While it’s easy to think of the recent earthquake in Haiti as just another natural disaster, it’s the poverty and injustice that have plagued Haiti for generations that have turned a natural earthquake into a human catastrophe. A 7.0 earthquake is a huge earthquake, but when one strikes a rich country like Japan, only a few people are killed because buildings are earthquake resistant and emergency infrastructure is in place to deal with emergencies. On the other hand, Haiti was already an economic disaster before the earthquake, with the worst poverty in the Western Hemisphere.
Haiti’s poverty is not an accident — it is the result of the global economic system which removes wealth and resources from the global south for the benefit of rich countries. This system is enforced with military power, which is why it is so ironic to see US troops helping earthquake victims portrayed as heroes. Sure it’s nice when US troops arrive to pass out water and pick up the wounded, but wouldn’t it be nice if the US military didn’t help destroy societies in the first place and leave them so vulnerable to natural disasters?
The US military has a long history in Haiti. In 1915, at the request of US banks which had taken over the Haitian banking system in 1910-11, US Marines invaded, beginning an occupation that would last until 1934. After dissolving the legislature, US officials wrote a new constitution, adopted in a flawed vote in 1919, which abolished a long-standing prohibition on foreign ownership of land. (Supposedly, future-president FDR personally wrote the constitution while acting as under-secretary of the Navy.)
US forces used an 1864 law that required peasants to perform free labor on roads in lieu of paying road tax to force thousands of people to build hundreds of miles of roads under the corvée system. The roads helped US troops move around and opened up the countryside to economic development. Haitian peasants saw the forced labor system as a return to slavery at the hands of white US solders.
When Haitians rebelled against US rule in 1919, US marines put down the uprising, killing up to 15,000 Haitians according to Haitian historians. (The US Navy admitted that 3,250 were killed.) Even after US Marines left in 1934, the US retained control over Haiti’s external finances until 1947.
Haitian society was in shambles before, during and after the US occupation, economically plundered by transnational corporations as well as local elites. Military coups were followed by military dictatorships, some supported by US authorities and others shunned, but the common thread has been a US focus on profits and control, while neglecting self-determination, justice and economic development for the common population.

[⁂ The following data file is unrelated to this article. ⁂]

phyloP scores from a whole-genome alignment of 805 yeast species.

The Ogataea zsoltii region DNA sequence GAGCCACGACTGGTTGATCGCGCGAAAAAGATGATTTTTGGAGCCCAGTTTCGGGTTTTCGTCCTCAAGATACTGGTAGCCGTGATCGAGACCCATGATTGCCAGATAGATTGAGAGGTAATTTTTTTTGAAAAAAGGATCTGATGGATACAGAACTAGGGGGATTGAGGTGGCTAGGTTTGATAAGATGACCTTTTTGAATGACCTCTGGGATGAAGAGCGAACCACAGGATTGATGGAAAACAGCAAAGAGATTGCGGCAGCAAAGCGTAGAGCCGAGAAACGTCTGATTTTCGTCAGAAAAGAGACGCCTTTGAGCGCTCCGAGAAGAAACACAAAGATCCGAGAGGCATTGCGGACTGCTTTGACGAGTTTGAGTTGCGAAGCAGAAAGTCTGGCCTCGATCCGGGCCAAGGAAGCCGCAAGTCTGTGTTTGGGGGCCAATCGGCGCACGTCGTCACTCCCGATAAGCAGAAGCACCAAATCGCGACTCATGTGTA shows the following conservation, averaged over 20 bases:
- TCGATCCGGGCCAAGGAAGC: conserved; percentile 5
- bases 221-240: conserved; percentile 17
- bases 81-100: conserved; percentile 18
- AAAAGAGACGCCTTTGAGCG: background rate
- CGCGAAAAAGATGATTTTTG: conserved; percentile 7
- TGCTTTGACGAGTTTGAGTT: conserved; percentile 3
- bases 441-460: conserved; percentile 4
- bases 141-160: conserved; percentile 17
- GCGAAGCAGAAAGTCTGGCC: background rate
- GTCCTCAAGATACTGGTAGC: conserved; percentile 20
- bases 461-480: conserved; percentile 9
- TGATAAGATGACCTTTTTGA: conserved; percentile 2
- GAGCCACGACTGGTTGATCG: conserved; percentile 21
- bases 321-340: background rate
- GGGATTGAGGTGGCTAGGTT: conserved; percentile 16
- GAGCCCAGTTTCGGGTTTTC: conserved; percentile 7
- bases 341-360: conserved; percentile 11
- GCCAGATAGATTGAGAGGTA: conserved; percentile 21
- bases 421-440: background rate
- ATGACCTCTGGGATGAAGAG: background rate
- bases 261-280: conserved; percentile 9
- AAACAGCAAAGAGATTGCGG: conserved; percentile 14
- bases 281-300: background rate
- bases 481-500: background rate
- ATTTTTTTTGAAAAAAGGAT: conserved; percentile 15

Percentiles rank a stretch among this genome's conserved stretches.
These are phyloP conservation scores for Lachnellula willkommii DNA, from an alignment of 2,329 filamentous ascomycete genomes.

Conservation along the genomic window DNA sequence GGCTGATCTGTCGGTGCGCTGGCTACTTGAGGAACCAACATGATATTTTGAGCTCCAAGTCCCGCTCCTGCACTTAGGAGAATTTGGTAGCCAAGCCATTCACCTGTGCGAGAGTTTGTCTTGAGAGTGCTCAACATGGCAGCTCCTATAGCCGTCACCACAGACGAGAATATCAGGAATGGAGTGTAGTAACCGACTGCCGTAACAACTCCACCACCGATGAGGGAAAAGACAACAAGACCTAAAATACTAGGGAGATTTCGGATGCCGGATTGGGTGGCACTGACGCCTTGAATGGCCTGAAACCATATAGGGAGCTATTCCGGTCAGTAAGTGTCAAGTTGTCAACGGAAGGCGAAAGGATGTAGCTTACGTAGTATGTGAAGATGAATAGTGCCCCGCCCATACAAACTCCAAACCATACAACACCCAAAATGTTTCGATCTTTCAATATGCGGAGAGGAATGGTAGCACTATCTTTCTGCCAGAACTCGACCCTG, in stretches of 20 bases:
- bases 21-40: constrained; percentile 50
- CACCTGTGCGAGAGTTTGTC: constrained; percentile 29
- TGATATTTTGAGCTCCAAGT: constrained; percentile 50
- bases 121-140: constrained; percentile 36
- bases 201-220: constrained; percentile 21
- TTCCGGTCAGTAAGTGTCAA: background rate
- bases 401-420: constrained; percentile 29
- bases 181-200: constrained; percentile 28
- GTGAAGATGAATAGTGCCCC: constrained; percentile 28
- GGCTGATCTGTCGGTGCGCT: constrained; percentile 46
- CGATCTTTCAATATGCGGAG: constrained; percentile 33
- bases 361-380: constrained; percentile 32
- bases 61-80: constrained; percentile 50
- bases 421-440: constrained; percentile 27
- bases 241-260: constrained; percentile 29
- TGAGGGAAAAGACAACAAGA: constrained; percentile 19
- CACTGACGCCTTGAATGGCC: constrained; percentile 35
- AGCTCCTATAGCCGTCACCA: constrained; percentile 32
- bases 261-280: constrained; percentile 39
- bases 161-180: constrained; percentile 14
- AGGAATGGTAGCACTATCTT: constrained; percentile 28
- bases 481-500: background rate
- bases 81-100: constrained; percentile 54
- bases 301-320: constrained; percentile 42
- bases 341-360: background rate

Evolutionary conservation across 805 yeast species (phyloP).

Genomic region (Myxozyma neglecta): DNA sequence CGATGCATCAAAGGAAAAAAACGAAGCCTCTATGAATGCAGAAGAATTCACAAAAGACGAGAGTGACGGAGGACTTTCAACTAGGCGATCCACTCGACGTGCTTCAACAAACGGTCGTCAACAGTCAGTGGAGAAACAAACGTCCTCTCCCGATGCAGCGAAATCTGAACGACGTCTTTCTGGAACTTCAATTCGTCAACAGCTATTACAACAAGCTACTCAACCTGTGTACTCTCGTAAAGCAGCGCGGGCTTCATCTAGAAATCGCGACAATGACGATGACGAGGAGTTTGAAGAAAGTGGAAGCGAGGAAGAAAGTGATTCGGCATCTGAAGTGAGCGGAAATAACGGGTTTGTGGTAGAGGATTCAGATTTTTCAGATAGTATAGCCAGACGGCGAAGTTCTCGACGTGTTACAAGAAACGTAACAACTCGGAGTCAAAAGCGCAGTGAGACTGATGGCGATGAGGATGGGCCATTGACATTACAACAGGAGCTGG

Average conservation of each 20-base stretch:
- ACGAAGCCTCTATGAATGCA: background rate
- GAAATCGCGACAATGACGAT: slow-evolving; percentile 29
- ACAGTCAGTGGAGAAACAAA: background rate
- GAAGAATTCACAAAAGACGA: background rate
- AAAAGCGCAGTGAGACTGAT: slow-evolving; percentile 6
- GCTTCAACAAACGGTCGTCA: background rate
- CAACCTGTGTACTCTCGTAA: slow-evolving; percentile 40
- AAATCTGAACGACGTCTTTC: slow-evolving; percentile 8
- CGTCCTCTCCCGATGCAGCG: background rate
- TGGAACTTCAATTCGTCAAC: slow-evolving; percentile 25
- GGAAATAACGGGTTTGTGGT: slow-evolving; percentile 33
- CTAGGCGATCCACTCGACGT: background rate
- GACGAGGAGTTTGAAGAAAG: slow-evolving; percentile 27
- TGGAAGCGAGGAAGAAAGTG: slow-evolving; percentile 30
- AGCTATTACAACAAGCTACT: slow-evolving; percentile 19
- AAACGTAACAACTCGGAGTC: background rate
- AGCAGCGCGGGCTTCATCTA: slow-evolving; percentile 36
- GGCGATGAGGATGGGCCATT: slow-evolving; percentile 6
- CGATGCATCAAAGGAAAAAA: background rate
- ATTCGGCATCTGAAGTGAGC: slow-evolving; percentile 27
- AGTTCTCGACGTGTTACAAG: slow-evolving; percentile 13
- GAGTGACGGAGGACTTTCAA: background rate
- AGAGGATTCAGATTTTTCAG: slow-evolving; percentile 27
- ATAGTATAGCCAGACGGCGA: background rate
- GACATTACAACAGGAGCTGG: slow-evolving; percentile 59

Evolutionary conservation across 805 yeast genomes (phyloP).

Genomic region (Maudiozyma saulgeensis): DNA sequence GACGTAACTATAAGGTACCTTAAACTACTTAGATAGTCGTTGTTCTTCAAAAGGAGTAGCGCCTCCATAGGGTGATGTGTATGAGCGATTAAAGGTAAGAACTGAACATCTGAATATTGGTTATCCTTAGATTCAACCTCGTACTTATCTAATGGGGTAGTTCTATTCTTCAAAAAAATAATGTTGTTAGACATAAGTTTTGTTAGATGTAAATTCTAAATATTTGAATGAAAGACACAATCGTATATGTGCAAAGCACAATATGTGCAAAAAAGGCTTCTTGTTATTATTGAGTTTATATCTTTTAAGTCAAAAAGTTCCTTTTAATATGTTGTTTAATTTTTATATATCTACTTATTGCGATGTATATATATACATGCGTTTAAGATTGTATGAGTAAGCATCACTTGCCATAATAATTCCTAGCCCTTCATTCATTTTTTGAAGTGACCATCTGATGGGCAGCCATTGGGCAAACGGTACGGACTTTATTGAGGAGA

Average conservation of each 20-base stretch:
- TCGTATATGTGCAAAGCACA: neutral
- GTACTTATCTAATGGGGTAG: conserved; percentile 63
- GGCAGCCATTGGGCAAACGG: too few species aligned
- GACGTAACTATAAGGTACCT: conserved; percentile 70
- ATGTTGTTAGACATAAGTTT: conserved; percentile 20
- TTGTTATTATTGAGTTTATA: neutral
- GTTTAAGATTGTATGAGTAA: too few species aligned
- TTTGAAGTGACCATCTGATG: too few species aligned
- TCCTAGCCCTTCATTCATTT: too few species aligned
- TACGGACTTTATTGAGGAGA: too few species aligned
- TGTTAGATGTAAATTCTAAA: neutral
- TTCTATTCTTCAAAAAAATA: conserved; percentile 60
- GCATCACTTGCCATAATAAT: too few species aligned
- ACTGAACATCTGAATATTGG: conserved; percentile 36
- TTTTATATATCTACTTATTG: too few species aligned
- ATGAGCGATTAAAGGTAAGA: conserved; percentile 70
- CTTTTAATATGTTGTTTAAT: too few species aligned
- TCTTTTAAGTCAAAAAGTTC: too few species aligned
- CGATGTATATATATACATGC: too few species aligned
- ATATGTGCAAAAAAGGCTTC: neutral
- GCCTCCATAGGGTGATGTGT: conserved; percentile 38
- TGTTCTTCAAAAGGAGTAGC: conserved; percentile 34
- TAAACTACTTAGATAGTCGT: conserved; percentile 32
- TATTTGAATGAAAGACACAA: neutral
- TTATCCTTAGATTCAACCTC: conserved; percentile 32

Haiti is a victim of failed international development schemes that leave developing countries deep in debt to build mega-projects that don’t address basic human needs. In the 1930s, the World Bank financed the Peligre Dam, completed in 1956. It was built by Brown and Root of Texas, the now infamous defense contractors. The fertile agricultural Artibonite River valley was flooded, leaving its residents refugees in their own country. Meanwhile, the dam silted up more rapidly than expected due to massive Haitian deforestation, leaving it a useless breeding ground for malaria. In the end, the project just enriched a US company in the name of the Haitians it impoverished.
To the credit of the Haitian people, when the Canadian International Development Agency and the Inter-American Development Bank tried to build two more dams in the 1980s, ten thousand people stood up against the plan and against their own notoriously repressive government, and succeeded in putting enough pressure on the banks to halt the projects.
If you look at a satellite picture of the island of Hispaniola, it is easy to pick out the border between Haiti and the Dominican Republic, because Haiti was so massively deforested by European colonists. This deforestation has made every recent natural disaster much worse on the Haiti side of the island, because without trees the land washes away, burying roads and homes, and drinking water reservoirs are impossible to keep clean.
The overwhelming human tragedy of Haiti after the earthquake tears at our hearts. But in our response, we need to do more than just help the victims. We need to attack the underlying social, political and economic conditions that transformed a natural earthquake into a human disaster. We demand no more Haitis — people in the US and the developed world shouldn’t be living high on the hog while a majority of the world’s population barely has the resources to eat, much less prepare for natural disasters.
Many people want to donate money to help with disaster relief. The following groups are based in Haiti, run by Haitians, were active there before the earthquake, and will remain after the TV cameras have left. Helping Haitians help themselves is better than funding huge US based corporate-style charities.
• Aristide Foundation – medical facility run by Haitian doctors, students and Cuban doctors www.haitiaction.net
• Partners In Health (Zanmi Lasante) – one of the largest health care delivery services in Haiti staffed and managed by Haitians with a full training program for Haitians to become doctors and other health professionals: www.pih.org
• Institute For Justice And Democracy In Haiti – distributes objective and accurate information on human rights conditions in Haiti and pursues legal cases with local human rights groups www.ijdh.org
• Working Together For Haiti (Konbit Pou Ayiti) – focuses on Haitian solutions to environmental, social and economic problems by providing training and funding to community-based projects. www.konpay.org